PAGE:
HEPATITIS B TREATMENT ACCESS
Outline of the Research
Chronic hepatitis B infection (CHB) affects approximately 1% of the Australian population, with the burden of infection disproportionately borne by migrants and Aboriginal and Torres Strait Islanders – groups with distinctive spatial settlement and migration characteristics. In addition to CHB infection risk, these populations experience well-documented challenges in accessing health services more broadly. Associate Professor Benjamin Cowie, Director of WHO Collaborating Centre for Viral Hepatitis at The Peter Doherty Institute for Infection and Immunity (PDIII), and his colleague Professor Jodie McVernon, Director of Doherty Epidemiology at PDIII are leading a research project, examining current access to care for people living with CHB, and develop models of future care requirements and strategic delivery. This cross-disciplinary project draws on additional expertise from the University of Melbourne (Dr Martin Tomko, Department of Infrastructure and Engineering; and Dr Nick Golding, Quantitative and Applied Ecology Group) and RMIT University (Dr Bernhard Jenny, Geospatial Science).
The research is jointly funded by the Victorian and Federal Departments of Health, the Royal Melbourne Hospital and the CRC for Spatial information (CRCSI), and involves collaborators with deep data knowledge at the Australian Institute of Health and Welfare, and Menzies School of Health Research. The project aligns with these organisations vision of conducting world class research and development in spatio-temporal modelling of spatial health data and analysis, to drive improvements in health outcomes and reducing the burden of disease in vulnerable populations. This research will be an exemplar of the applications of spatial data and related analytic approaches to inform health sector planning and delivery for optimal population benefit, enhancing ‘demand side’ awareness of their usefulness.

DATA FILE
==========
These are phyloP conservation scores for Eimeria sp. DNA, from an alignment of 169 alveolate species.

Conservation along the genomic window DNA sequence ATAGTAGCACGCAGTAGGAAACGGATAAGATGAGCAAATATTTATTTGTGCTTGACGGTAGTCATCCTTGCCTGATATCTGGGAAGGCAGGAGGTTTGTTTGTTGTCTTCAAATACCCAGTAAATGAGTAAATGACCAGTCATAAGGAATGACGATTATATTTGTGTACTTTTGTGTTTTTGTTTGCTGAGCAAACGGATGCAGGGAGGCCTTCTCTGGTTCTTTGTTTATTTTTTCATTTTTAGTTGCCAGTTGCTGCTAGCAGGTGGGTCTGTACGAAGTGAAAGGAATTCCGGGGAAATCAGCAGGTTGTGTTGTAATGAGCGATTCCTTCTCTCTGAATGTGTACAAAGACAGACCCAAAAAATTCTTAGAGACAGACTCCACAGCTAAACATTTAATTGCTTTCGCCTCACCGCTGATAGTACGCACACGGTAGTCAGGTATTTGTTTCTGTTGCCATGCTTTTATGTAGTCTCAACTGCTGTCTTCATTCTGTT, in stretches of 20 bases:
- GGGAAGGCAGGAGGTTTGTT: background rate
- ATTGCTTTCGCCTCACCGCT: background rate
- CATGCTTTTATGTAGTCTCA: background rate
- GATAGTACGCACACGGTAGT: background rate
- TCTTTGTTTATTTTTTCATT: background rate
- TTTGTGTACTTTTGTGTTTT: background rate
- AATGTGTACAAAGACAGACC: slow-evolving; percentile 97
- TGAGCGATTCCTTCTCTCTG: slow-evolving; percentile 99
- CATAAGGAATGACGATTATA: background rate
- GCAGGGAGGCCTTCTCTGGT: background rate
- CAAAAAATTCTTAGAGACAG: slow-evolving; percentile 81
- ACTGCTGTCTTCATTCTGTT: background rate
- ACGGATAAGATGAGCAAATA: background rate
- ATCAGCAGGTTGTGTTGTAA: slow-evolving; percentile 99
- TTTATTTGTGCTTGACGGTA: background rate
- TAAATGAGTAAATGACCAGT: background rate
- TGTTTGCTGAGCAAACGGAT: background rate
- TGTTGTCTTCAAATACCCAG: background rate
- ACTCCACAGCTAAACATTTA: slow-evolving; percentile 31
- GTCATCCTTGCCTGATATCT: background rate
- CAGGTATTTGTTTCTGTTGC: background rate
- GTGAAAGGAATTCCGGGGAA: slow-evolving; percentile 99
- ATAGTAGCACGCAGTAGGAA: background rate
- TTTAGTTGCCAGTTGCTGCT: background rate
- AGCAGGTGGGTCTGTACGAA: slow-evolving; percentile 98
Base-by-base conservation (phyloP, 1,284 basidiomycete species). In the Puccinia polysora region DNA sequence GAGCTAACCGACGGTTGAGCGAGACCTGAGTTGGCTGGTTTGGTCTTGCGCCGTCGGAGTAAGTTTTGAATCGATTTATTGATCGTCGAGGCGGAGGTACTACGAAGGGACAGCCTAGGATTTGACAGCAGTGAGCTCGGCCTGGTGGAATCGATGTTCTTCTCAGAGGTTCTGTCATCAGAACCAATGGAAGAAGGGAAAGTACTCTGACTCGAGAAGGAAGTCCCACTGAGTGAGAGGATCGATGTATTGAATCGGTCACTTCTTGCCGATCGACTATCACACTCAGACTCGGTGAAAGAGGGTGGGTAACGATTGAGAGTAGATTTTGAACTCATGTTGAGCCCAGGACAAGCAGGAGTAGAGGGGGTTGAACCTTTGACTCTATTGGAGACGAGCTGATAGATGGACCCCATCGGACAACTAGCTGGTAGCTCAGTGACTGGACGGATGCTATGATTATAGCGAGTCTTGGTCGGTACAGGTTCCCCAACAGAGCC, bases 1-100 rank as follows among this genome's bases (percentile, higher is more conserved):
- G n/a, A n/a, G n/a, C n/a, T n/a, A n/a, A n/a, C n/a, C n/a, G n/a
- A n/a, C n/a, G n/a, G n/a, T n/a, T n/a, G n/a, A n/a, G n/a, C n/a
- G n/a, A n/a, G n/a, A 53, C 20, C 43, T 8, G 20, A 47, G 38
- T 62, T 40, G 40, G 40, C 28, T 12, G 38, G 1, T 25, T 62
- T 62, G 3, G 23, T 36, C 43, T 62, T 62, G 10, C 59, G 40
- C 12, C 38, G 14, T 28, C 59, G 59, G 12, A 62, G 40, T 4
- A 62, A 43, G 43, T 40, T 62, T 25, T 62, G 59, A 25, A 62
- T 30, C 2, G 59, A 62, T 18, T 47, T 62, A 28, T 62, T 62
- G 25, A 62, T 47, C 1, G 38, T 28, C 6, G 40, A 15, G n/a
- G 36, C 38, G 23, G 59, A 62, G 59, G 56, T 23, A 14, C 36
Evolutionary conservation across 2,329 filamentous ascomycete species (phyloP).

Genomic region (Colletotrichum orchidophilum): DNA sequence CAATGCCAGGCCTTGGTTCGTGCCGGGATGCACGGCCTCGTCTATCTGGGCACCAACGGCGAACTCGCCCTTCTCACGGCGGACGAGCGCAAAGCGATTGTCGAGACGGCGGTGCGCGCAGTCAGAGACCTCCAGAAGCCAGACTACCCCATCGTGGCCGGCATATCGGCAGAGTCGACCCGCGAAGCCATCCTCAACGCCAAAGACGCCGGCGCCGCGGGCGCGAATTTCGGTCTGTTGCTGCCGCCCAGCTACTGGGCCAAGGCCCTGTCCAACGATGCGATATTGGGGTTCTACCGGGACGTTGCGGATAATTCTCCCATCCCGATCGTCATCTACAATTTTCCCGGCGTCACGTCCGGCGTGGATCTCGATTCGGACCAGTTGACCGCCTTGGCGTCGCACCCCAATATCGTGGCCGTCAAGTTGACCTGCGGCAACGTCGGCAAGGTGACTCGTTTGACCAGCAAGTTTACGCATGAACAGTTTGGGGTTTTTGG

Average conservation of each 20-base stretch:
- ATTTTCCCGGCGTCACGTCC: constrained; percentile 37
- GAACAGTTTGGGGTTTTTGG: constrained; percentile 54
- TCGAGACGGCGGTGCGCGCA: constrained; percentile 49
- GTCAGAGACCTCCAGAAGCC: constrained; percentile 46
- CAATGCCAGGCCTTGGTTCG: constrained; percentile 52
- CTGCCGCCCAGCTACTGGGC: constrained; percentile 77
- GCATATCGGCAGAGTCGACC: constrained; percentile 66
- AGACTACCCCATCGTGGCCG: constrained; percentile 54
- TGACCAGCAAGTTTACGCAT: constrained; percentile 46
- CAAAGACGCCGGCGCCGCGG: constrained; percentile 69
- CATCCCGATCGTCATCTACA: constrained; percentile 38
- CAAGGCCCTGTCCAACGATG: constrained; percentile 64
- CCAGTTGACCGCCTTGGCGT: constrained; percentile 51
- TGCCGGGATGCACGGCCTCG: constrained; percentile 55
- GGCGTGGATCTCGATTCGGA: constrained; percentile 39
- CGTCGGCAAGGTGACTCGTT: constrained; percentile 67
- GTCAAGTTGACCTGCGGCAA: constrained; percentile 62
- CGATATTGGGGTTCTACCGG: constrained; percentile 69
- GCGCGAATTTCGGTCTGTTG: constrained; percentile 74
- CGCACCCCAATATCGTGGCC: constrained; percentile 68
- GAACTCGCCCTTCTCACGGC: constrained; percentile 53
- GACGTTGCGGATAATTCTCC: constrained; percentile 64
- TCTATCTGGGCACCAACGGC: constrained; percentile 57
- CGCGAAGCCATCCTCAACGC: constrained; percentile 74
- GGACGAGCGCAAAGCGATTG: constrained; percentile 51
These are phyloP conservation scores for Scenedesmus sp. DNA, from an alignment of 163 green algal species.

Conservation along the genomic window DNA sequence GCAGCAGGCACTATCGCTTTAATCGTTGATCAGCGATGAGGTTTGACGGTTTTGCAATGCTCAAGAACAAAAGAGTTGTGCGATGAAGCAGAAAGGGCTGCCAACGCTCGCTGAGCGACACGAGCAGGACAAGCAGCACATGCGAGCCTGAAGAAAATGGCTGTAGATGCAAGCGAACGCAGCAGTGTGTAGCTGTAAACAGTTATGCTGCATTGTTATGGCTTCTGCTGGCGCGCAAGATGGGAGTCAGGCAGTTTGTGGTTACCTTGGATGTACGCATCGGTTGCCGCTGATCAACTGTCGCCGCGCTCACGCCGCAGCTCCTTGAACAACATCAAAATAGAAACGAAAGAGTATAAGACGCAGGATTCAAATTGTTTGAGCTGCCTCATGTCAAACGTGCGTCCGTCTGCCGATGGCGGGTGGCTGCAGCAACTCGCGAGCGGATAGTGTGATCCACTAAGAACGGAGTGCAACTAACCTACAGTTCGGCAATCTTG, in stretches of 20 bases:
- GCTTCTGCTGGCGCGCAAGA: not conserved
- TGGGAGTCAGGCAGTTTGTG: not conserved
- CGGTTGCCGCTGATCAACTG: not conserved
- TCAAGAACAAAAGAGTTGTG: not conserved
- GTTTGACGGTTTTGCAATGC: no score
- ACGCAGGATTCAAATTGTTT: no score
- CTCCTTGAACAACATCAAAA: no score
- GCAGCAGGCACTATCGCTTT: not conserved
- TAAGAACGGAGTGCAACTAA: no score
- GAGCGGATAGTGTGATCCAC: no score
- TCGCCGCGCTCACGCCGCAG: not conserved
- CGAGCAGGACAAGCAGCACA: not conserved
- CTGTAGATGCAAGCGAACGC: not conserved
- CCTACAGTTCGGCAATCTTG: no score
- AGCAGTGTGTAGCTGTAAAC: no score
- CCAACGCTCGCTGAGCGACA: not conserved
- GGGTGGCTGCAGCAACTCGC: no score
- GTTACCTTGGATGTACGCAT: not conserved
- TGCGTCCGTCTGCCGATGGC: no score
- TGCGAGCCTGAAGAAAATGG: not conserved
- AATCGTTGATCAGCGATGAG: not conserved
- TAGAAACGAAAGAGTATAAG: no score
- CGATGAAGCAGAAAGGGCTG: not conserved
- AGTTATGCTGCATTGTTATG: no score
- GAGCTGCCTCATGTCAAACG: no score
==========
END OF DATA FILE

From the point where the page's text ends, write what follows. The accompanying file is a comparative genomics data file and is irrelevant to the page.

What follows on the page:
How AURIN was used
The research team identified that AURIN was uniquely placed to bring key datasets on health and population from multiple data providers (demography, migration, health care provision) together in a securitised framework, enabling them to consider the influence of mobility and access to services on CHB diagnosis and treatment provision. In particular, the National Health Services directory (NHSD) allows Professor McVernon’s team to securely analyse high quality and sensitive data that is usually difficult to access, and labourious to spatialise.
The NHSD is a point-level dataset published by Healthdirect, and is a comprehensive and consolidated national directory of health services and related health service providers in both the public and private sectors across all Australian jurisdictions. The NHSD provides consistent, authoritative, reliable and accessible information about health services to support health professionals with the delivery of healthcare. Professor McVernon credits the availability of this data through AURIN for driving this particular aspect of their research:
Knowing that AURIN provided access in this way helped us to frame a question that we ordinarily wouldn’t have been able to answer.
AURIN worked with the Australian National Data Service (ANDS) to negotiate access to the NHSD, and prepared the data to make it research ready for researchers from a variety of disciplines through the AURIN Portal. This collaborative approach is part of AURIN’s wider strategy to partner with national organisations enabling access to quality data for the research community.
Impact of research
By analysing this specific junction of healthcare services provision and spatially distributed members of society that need them, we can better service future populations and ultimately improve health for future generations. Access to the NHDS data specifically allows the research group to produce spatially explicit estimates of differences in the level of CHB case assessment, treatment uptake, and clinical outcomes of public health importance. They will be able to model the spatial distribution of determinants of variation between communities, including cultural factors, mobility and health sector access. They will also develop interactive maps and visualisations to help predict future spatially distributed disease burden.
As part of their AURIN-enabled research, the research group will be able to conduct scenario modelling of future requirements, and outcomes of alternative strategic investments. This will allow researchers and health providers to determine the measures most likely to improve overall program impact, regardless of uncertainty in future projections. The findings will be published through a series of maps.
The project is expected to be completed by March 2018.
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